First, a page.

Where overpayments relate to errors or mistakes on the part of the Department, leeway is provided. The 15% referred to is the upper limit. I am anxious to send out a message that if people owe money to the social welfare system, they will have to repay it at a reasonable rate. I believe that a rate of up to 15% of the individual's primary payment, but not any other payments in respect of children, dependent spouses or other adults in the household, is a reasonable arrangement. It would max out at about €26. This would send out a strong signal. At the moment, the Department of Social Protection is owed, according to the recent report from the Comptroller and Auditor General, somewhere in the region of €350 million because of fraud, overpayments and so forth. I do not think it is realistic to expect that we will be able to recover most of that but if we could recover even half of it over a three- to five-year period, it would take the pressure off other areas of the social welfare budget. It would mean that the pressure regarding payments to carers, about whom many Deputies have spoken tonight, pensioners and others would be eased. If we could recover €175 million over three to five years, we could recover anywhere between €20 million and €30 million per year. Also, as overpayments occur and we become aware of them in the future, we will be able to recover the money in a timely manner. Deputies will know of situations in which the build-up of arrears plunges families into deep difficulties, but if we are able to recover the overpayments in a timely fashion, this will reduce problems for families. If money has been defrauded from the system we need to recover as much of it as possible, if not all. Where money has been overpaid by mistake or in error, we also need to recover it so that it can be used in other areas such as those of carers and pensioners, about whom Deputies spoke so convincingly tonight.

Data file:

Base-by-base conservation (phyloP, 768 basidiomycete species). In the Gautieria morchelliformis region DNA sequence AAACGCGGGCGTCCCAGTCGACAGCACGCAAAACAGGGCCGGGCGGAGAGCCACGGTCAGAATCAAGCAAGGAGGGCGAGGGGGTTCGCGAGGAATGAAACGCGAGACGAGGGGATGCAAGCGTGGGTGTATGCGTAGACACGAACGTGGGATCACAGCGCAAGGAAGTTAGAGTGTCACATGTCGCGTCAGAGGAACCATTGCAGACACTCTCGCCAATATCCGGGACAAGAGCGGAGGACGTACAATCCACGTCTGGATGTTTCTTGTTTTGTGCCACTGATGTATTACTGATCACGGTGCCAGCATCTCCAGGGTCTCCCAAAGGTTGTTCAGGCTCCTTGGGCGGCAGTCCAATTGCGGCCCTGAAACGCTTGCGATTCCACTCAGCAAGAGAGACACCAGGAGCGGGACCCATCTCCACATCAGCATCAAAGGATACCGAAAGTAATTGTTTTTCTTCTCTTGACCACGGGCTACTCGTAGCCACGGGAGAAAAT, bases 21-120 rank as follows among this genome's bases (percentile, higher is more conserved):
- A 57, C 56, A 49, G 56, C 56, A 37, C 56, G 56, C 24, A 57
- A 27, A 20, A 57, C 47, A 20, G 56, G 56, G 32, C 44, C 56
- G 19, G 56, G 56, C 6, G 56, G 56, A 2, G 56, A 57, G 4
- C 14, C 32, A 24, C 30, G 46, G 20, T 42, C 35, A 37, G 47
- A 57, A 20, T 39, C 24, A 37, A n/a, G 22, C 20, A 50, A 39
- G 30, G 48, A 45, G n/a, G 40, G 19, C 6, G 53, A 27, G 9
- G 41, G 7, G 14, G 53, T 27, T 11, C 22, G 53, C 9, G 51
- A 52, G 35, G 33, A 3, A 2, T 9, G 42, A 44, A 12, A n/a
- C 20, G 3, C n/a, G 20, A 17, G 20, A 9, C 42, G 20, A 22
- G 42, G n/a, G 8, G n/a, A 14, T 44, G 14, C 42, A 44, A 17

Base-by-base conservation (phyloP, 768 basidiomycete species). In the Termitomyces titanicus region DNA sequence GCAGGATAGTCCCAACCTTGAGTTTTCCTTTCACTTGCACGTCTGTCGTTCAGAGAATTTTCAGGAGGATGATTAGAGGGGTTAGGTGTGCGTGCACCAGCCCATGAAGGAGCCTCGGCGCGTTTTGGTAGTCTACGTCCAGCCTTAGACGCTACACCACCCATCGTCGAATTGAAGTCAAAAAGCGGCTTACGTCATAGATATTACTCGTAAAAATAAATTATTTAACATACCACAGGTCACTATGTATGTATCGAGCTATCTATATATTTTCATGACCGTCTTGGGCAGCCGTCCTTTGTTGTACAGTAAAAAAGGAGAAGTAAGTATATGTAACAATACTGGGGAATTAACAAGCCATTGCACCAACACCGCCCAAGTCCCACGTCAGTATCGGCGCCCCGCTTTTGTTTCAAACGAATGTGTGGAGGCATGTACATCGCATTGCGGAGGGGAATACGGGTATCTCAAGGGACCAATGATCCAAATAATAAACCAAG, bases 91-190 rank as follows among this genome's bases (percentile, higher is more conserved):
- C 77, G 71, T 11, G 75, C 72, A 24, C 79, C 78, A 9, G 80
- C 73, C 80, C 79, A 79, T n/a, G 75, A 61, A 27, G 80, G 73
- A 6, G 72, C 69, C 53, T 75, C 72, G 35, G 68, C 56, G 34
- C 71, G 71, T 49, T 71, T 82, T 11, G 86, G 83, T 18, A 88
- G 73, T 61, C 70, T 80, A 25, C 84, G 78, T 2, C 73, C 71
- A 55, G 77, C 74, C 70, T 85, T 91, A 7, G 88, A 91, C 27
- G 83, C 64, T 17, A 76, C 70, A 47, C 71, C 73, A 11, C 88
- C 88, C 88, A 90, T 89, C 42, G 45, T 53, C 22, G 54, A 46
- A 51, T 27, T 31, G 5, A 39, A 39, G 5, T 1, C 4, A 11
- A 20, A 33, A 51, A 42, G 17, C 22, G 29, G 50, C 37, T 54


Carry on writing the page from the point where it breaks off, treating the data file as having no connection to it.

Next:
Deputy John Halligan: Information on John Halligan Zoom on John Halligan I wish to make a suggestion related to the issue of arrears. In my constituency, if people get into arrears with Waterford City Council, after a few weeks they are obliged to go to the Money Advice and Budgeting Service, MABS, which stops arrears from building up over a long period. Perhaps the Minister could place such an obligation on those who run into difficulties. I understand that there is fraud within the social welfare system, and I do not condone that, but there are many people who have difficulties with money management. I propose that the Minister recommend that all local authorities encourage people to contact MABS at an early stage when they run into arrears. I also urge her to revisit the MABS budget because it does tremendous work. The number of people using the service has quadrupled in recent years and it could do with extra funding. The valuable work it does in terms of money management could stop arrears from building up. It would be simple to instruct the councils to meet those who get into arrears at a very early stage and make an appointment with MABS on their behalf. MABS would be delighted to get involved and the Department would save a lot of money in the longer term by preventing arrears from building up.